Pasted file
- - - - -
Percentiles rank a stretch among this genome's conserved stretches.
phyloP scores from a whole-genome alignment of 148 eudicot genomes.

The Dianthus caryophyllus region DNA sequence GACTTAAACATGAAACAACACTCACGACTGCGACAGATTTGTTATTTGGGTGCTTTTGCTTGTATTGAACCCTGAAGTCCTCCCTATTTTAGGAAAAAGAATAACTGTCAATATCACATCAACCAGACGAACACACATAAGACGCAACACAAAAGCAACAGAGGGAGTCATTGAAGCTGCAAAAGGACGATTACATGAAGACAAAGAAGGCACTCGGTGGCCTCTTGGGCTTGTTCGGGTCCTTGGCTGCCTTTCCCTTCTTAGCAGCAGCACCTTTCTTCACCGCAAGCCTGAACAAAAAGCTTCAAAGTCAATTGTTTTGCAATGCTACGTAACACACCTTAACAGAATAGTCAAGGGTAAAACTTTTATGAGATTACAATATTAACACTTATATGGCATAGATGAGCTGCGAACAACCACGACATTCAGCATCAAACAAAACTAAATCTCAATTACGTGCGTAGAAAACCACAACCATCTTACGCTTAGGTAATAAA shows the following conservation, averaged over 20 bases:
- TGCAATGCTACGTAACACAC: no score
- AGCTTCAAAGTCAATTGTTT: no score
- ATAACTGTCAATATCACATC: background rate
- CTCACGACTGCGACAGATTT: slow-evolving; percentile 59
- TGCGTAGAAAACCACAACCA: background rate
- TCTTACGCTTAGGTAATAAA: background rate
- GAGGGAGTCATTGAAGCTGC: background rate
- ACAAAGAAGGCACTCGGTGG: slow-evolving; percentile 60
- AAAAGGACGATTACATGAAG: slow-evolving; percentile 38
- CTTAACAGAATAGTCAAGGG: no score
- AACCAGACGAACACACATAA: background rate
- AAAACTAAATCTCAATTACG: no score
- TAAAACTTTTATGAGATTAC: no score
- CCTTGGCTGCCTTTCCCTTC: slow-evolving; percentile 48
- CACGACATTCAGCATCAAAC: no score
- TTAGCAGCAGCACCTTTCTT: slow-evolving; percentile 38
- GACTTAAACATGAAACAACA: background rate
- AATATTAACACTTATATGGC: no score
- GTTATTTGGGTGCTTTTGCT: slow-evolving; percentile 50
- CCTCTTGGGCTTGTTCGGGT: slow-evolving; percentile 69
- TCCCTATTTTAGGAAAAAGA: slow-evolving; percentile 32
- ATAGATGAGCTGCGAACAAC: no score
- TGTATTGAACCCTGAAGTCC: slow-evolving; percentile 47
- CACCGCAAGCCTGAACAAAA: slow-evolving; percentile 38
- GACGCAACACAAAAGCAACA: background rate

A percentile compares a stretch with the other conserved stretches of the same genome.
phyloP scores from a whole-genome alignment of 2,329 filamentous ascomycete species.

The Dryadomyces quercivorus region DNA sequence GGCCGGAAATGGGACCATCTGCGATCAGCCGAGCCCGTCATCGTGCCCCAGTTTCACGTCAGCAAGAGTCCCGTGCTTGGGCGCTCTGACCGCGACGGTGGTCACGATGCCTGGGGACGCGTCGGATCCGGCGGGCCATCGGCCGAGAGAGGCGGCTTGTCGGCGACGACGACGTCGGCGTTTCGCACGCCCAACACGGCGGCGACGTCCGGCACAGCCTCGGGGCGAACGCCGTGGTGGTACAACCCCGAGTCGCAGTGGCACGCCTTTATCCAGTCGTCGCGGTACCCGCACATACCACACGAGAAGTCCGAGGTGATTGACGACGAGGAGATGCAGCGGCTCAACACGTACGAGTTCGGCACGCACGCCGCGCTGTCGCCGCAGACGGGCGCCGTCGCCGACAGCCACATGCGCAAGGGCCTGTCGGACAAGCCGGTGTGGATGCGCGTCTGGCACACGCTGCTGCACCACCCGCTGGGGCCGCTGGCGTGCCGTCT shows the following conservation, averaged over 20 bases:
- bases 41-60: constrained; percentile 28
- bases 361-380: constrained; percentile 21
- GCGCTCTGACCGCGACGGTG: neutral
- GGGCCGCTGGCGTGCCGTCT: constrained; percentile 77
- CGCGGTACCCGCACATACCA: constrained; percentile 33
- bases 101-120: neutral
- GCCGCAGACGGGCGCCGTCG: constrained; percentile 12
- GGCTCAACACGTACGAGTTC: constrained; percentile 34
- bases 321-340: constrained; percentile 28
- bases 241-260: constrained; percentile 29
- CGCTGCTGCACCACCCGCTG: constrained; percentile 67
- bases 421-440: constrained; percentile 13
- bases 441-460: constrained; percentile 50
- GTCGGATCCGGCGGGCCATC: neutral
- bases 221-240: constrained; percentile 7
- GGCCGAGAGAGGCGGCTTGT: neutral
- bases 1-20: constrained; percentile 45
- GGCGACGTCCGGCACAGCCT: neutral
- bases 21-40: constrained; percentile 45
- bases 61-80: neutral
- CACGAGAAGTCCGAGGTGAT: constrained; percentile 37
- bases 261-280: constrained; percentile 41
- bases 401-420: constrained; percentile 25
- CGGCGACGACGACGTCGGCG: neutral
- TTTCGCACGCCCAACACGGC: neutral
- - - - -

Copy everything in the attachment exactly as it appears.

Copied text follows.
Percentiles rank a stretch among this genome's conserved stretches.
phyloP scores from a whole-genome alignment of 148 eudicot genomes.

The Dianthus caryophyllus region DNA sequence GACTTAAACATGAAACAACACTCACGACTGCGACAGATTTGTTATTTGGGTGCTTTTGCTTGTATTGAACCCTGAAGTCCTCCCTATTTTAGGAAAAAGAATAACTGTCAATATCACATCAACCAGACGAACACACATAAGACGCAACACAAAAGCAACAGAGGGAGTCATTGAAGCTGCAAAAGGACGATTACATGAAGACAAAGAAGGCACTCGGTGGCCTCTTGGGCTTGTTCGGGTCCTTGGCTGCCTTTCCCTTCTTAGCAGCAGCACCTTTCTTCACCGCAAGCCTGAACAAAAAGCTTCAAAGTCAATTGTTTTGCAATGCTACGTAACACACCTTAACAGAATAGTCAAGGGTAAAACTTTTATGAGATTACAATATTAACACTTATATGGCATAGATGAGCTGCGAACAACCACGACATTCAGCATCAAACAAAACTAAATCTCAATTACGTGCGTAGAAAACCACAACCATCTTACGCTTAGGTAATAAA shows the following conservation, averaged over 20 bases:
- TGCAATGCTACGTAACACAC: no score
- AGCTTCAAAGTCAATTGTTT: no score
- ATAACTGTCAATATCACATC: background rate
- CTCACGACTGCGACAGATTT: slow-evolving; percentile 59
- TGCGTAGAAAACCACAACCA: background rate
- TCTTACGCTTAGGTAATAAA: background rate
- GAGGGAGTCATTGAAGCTGC: background rate
- ACAAAGAAGGCACTCGGTGG: slow-evolving; percentile 60
- AAAAGGACGATTACATGAAG: slow-evolving; percentile 38
- CTTAACAGAATAGTCAAGGG: no score
- AACCAGACGAACACACATAA: background rate
- AAAACTAAATCTCAATTACG: no score
- TAAAACTTTTATGAGATTAC: no score
- CCTTGGCTGCCTTTCCCTTC: slow-evolving; percentile 48
- CACGACATTCAGCATCAAAC: no score
- TTAGCAGCAGCACCTTTCTT: slow-evolving; percentile 38
- GACTTAAACATGAAACAACA: background rate
- AATATTAACACTTATATGGC: no score
- GTTATTTGGGTGCTTTTGCT: slow-evolving; percentile 50
- CCTCTTGGGCTTGTTCGGGT: slow-evolving; percentile 69
- TCCCTATTTTAGGAAAAAGA: slow-evolving; percentile 32
- ATAGATGAGCTGCGAACAAC: no score
- TGTATTGAACCCTGAAGTCC: slow-evolving; percentile 47
- CACCGCAAGCCTGAACAAAA: slow-evolving; percentile 38
- GACGCAACACAAAAGCAACA: background rate

A percentile compares a stretch with the other conserved stretches of the same genome.
phyloP scores from a whole-genome alignment of 2,329 filamentous ascomycete species.

The Dryadomyces quercivorus region DNA sequence GGCCGGAAATGGGACCATCTGCGATCAGCCGAGCCCGTCATCGTGCCCCAGTTTCACGTCAGCAAGAGTCCCGTGCTTGGGCGCTCTGACCGCGACGGTGGTCACGATGCCTGGGGACGCGTCGGATCCGGCGGGCCATCGGCCGAGAGAGGCGGCTTGTCGGCGACGACGACGTCGGCGTTTCGCACGCCCAACACGGCGGCGACGTCCGGCACAGCCTCGGGGCGAACGCCGTGGTGGTACAACCCCGAGTCGCAGTGGCACGCCTTTATCCAGTCGTCGCGGTACCCGCACATACCACACGAGAAGTCCGAGGTGATTGACGACGAGGAGATGCAGCGGCTCAACACGTACGAGTTCGGCACGCACGCCGCGCTGTCGCCGCAGACGGGCGCCGTCGCCGACAGCCACATGCGCAAGGGCCTGTCGGACAAGCCGGTGTGGATGCGCGTCTGGCACACGCTGCTGCACCACCCGCTGGGGCCGCTGGCGTGCCGTCT shows the following conservation, averaged over 20 bases:
- bases 41-60: constrained; percentile 28
- bases 361-380: constrained; percentile 21
- GCGCTCTGACCGCGACGGTG: neutral
- GGGCCGCTGGCGTGCCGTCT: constrained; percentile 77
- CGCGGTACCCGCACATACCA: constrained; percentile 33
- bases 101-120: neutral
- GCCGCAGACGGGCGCCGTCG: constrained; percentile 12
- GGCTCAACACGTACGAGTTC: constrained; percentile 34
- bases 321-340: constrained; percentile 28
- bases 241-260: constrained; percentile 29
- CGCTGCTGCACCACCCGCTG: constrained; percentile 67
- bases 421-440: constrained; percentile 13
- bases 441-460: constrained; percentile 50
- GTCGGATCCGGCGGGCCATC: neutral
- bases 221-240: constrained; percentile 7
- GGCCGAGAGAGGCGGCTTGT: neutral
- bases 1-20: constrained; percentile 45
- GGCGACGTCCGGCACAGCCT: neutral
- bases 21-40: constrained; percentile 45
- bases 61-80: neutral
- CACGAGAAGTCCGAGGTGAT: constrained; percentile 37
- bases 261-280: constrained; percentile 41
- bases 401-420: constrained; percentile 25
- CGGCGACGACGACGTCGGCG: neutral
- TTTCGCACGCCCAACACGGC: neutral